For World No Tobacco Day 2018, WHO has joined hands with the World Heart Federation to highlight the link between tobacco and cardiovascular diseases (CVDs) — the world’s leading cause of death, responsible for 44 per cent of all NCD (non-communicable diseases) deaths, or 17.9 million deaths annually. An official statement issued on Thursday said that according to a new WHO report tobacco use had declined since 2000, but the reduction was insufficient to meet globally agreed targets aimed at protecting people from death, cardiovascular diseases and other NCDs.
Tobacco use and second-hand smoke exposure are major causes of cardiovascular diseases, including heart attacks and stroke, contributing to approximately 3 million deaths per year. But evidence reveals a serious lack of knowledge of the multiple health risks associated with tobacco. Tobacco kills over seven million people each year, despite the steady reduction in its use globally, as shown in WHO’s new ‘Global Report on Trends in Prevalence of Tobacco Smoking 2000-2025. The report shows that worldwide, 27 per cent smoked tobacco in 2000 compared to 20 per cent in 2016.
While many people are aware tobacco use increases the risk of cancer, there are alarming gaps in knowledge of the cardiovascular risks of tobacco use. In many countries, this low awareness is substantial; for example, in China, over 60 per cent of the population is unaware smoking can cause heart attacks, according to the Global Adult Tobacco Survey (GATS). In India and Indonesia, more than half of adults do not know smoking can cause stroke. Other main findings from the new report include — there are 1.1 billion adult smokers in the world today, and at least 367 million smokeless tobacco users. The number of smokers in the world has barely changed this century: it was also 1.1 billion in 2000. This is due to population growth, even as prevalence rates decline. For males aged 15 and over, 43 per cent smoked tobacco in 2000 compared to 34 per cent in 2015. For women, 11 per cent smoked in 2000, compared to 6 per cent in 2015.
Smokeless tobacco: around 6.5 per cent of the global population aged 15 and over use smokeless tobacco (8.4 per cent males and 4.6 per cent females). Over half of all WHO member states have reduced demand for tobacco, and almost one in eight are likely to meet the 30 per cent reduction target by 2025. But countries must do more to monitor tobacco use in all its forms – not only tobacco smoking. Currently, one in four countries have insufficient data to monitor their tobacco epidemic.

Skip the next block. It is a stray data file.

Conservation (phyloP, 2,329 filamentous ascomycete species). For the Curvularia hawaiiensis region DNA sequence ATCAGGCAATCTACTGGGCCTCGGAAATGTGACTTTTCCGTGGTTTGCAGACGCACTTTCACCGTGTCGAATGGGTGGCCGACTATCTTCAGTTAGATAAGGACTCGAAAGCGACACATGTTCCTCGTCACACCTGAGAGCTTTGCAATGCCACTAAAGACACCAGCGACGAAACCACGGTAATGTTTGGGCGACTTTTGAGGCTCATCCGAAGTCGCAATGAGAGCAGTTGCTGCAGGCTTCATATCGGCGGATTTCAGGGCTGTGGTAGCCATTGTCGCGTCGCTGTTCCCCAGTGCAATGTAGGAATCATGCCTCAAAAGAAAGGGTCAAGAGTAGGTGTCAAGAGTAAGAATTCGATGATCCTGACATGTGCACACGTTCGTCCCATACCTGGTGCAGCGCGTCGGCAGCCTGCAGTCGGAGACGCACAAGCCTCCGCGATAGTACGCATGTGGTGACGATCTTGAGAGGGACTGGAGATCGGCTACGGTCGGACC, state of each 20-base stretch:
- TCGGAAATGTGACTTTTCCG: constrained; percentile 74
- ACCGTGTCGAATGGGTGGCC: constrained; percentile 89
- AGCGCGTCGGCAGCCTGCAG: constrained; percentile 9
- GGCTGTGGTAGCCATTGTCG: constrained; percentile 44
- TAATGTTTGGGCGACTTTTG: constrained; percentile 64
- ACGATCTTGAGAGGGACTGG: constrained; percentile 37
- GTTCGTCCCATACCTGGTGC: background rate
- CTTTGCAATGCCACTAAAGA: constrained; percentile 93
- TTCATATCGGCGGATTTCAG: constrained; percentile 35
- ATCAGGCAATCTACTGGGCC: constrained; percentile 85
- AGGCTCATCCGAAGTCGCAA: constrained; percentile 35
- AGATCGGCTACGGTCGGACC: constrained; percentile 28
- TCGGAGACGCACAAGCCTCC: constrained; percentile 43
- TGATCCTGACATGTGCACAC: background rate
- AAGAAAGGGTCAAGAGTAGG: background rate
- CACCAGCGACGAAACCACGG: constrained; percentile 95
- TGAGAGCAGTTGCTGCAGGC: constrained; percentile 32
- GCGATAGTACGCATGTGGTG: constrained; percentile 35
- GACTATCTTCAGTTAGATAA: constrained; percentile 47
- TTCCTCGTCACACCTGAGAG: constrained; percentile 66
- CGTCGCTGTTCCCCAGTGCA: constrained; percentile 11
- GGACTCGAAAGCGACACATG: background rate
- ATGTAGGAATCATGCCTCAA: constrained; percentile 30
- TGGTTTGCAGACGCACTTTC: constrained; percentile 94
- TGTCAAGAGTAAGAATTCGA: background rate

Worldwide, about 7 per cent, or just over 24 million children aged 13–15, smoke cigarettes (17 million boys and 7 million girls). About 4 per cent of children aged 13–15 years (13 million) use smokeless tobacco products. Over 80 per cent of tobacco smokers live in low- and middle-income countries (LMICS). Prevalence of smoking is decreasing more slowly in LMICs than in high-income countries, and the number of smokers is on the increase in low-income countries. Dr Pankaj Chaturvedi, Professor, Surgical Oncology, from Tata Memorial Hospital, said, “Tobacco is the singlemost known and preventable cause of cardiovascular death and disability in the world. Chemicals like nicotine are constrictive in nature leading to coronary problems. It is commonly known that smoking increases the risk of heart disease but the fact is that smokeless forms of tobacco are equally harmful.”
As per GATS-2 2016-17, in India consumption of smokeless tobacco is far more than smoked tobacco. The data shows that 42.4 per cent of men, 14.2 per cent of women and 28.6 per cent of all adults currently either smoke and or use smokeless tobacco. As per data, 19 per cent of men, 2 per cent of women and 10.7 per cent of all adults currently smoke tobacco, while 29.6 per cent of men, 12.8 per cent of women and 21.4 per cent of all adults currently use smokeless tobacco. Smokeless tobacco users at 19.9 crore are far more than 10 crore smokers, whether cigarettes or bidis.
In Maharashtra, as per GATS-2, 35.5 per cent of men, 17 per cent of women and 26.6 per cent of all adults currently either smoke and or use smokeless tobacco. As per data, 6 per cent of men, 1.4 per cent of women and 3.8 per cent of all adults currently smoke tobacco, while 31.7 per cent of men, 16.6 per cent of women and 24.4 per cent of all adults currently use smokeless tobacco.
Sanjay Seth, trustee, Sambandh Health Foundation, said that tobacco use was estimated to cause nearly 10 per cent of all cardiovascular diseases. Given the large burden of such diseases in India, the impact is huge. He added that while governments are budgeting large outlays for setting up healthcare facilities there should be greater focus on prevention strategies, chief among them being reduction of tobacco usage.